I'm off to Prague tomorrow ...

Sunday Sep 16, 2007

Mary's Little Kid

The first day of school and Open Work: "Today was the first day of school. And as you (regular) readers know, I am a happily married working mother of three school-age children. Today, I worked from home. Which meant when my kids walked in the door after their first day of school was done, I was here. I went into the living room to sit with them for a few mins and find out how their day went. My fourth grader had a really good day. She was so happy and excited and eager to tell me the story of how things went. She jumped from couch to couch to coffee table to couch and for 20 mins she talked non-stop, the whole time jumping from couch to couch and never touching the floor. These 20 minutes were the most precious part of my day today. The fear and anxiety my kid had in the morning melted into great joy, excitement and anticipation. I got to be part of that thanks to Open Work. What a gift. What an incredible and precious gift. I'm grateful for it." -- Mary Smaragdis


Tuesday Sep 04, 2007


At I.B.M., a Vacation Anytime, or Maybe None: "For the past few years, employees at all levels have made informal arrangements with their direct supervisors, guided mainly by their ability to get their work done on time." -- New York Times

There are other companies cited in the article doing interesting things in HR as well. Sun in the U.S. does a very good job on this issue, too. It all comes down to trust and treating people like adults. But the article also cites the influence of "peer pressure" at work. Pressure -- both good and bad -- among peers probably influences your productivity as much as any corporate policy directed down from the top. So we can't always blame the company if we are treating each other like children. Fortunately, there are usually more than enough really excellent role models to hang out with so the anti-bodies aren't so bad.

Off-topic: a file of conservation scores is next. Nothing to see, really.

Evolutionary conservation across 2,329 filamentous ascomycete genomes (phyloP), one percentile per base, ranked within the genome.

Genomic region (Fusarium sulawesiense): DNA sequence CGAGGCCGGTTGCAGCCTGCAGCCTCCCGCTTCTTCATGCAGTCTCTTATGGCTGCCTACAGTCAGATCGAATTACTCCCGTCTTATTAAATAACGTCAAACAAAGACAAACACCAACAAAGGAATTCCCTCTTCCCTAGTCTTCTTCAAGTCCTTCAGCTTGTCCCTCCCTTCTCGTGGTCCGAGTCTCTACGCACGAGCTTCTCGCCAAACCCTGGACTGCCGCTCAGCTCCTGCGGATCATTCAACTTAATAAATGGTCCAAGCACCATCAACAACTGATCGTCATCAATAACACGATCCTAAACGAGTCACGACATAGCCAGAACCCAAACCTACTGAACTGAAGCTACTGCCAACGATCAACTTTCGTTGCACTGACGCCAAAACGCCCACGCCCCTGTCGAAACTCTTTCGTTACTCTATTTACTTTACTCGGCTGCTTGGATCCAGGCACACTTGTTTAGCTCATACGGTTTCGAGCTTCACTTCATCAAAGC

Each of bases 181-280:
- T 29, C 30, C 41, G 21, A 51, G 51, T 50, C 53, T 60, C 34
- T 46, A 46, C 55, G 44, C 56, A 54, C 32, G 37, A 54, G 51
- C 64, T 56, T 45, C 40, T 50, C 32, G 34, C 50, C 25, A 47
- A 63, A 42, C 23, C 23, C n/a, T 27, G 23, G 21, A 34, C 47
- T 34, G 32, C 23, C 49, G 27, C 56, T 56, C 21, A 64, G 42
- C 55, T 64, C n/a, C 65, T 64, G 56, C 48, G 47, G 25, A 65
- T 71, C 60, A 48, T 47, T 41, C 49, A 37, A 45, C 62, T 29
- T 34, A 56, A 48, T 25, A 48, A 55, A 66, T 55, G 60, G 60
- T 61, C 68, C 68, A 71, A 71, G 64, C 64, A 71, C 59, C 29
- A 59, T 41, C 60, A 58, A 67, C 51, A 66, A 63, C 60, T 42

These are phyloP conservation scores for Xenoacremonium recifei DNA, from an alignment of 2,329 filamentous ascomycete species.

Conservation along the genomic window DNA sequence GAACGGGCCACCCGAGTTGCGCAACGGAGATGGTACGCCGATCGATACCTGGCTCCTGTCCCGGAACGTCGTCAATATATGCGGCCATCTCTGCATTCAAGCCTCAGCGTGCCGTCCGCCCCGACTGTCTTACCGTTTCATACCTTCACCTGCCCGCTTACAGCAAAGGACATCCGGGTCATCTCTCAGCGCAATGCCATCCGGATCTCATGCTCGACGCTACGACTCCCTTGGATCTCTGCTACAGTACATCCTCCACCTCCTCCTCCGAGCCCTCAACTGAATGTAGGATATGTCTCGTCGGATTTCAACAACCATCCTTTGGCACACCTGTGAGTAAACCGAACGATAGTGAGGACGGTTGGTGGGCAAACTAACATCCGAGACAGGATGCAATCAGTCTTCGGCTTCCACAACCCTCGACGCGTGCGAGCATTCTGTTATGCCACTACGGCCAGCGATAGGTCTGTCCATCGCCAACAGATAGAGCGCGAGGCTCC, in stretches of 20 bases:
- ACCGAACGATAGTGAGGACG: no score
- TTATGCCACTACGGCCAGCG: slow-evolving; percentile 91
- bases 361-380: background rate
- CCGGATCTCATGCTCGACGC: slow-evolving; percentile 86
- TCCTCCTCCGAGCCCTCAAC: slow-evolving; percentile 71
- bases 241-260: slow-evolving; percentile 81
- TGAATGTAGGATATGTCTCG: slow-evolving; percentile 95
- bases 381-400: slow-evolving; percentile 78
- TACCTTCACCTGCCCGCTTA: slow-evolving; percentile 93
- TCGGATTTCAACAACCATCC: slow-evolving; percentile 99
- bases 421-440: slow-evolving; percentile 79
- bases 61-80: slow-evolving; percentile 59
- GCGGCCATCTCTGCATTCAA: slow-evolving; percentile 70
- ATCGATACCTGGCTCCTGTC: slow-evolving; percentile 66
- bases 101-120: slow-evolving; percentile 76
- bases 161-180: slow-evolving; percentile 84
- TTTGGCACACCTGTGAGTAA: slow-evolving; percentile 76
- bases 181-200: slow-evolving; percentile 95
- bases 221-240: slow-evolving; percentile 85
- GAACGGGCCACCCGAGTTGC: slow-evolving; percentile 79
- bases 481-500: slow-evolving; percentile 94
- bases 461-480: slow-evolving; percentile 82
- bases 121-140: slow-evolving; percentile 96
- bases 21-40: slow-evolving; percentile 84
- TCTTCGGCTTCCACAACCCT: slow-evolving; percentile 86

Saturday Sep 01, 2007

A Steve Ballmer Job Interview

How To Make A Microserf Smile: "Ballmer decided he needed a new human resources chief, someone to help improve the mood. Rather than promoting an HR professional or looking outside, he turned to perhaps the most unlikely candidate on his staff, a veteran product manager named Lisa Brummel. When Ballmer floated the HR job in April, 2005, Brummel said: No way. But Ballmer wasn't about to take no for an answer. Picking up a traveling golf putter, the Microsoft chief started taking it apart as he barreled around Brummel's office, hammering home why she was the perfect candidate. As an outsider unsullied by HR dogma, he said, she'd bring a fresh approach. Besides, Ballmer argued, Brummel was hugely popular and had the people skills to get the job done. The two went back and forth, with Ballmer slapping Brummel's whiteboard for emphasis and Brummel parrying with: 'But I love doing products.' After more than two hours, Ballmer ended the meeting. By then the putter was in pieces. 'Sorry about the golf club,' he said. Brummel was deeply conflicted ...."

Deeply conflicted? I'll bet. My goodness. I'm just trying to imagine McNealy or Schwartz whipping into my office and breaking my golf club on my white board. I'd be deeply conflicted, too. Never happen, I know. You'd never find a golf club in my office. Or a CEO, actually. But these Microsoft slice-of-life stories never cease to amaze me. What's a "traveling golf putter" anyway?

Sunday Jul 08, 2007

Employee Performance

The Work Force of One: "The growing recognition that business results are largely attributable to employee performance is leading many executives to seek creative ways of significantly improving that performance." -- Susan Cantrell, Wall Street Journal.

This is so true. And refreshing to hear, too. The article outlines some ways that companies are re-thinking how they manage human talent. Hint: flexibility and customization provide the basis of the most effective techniques.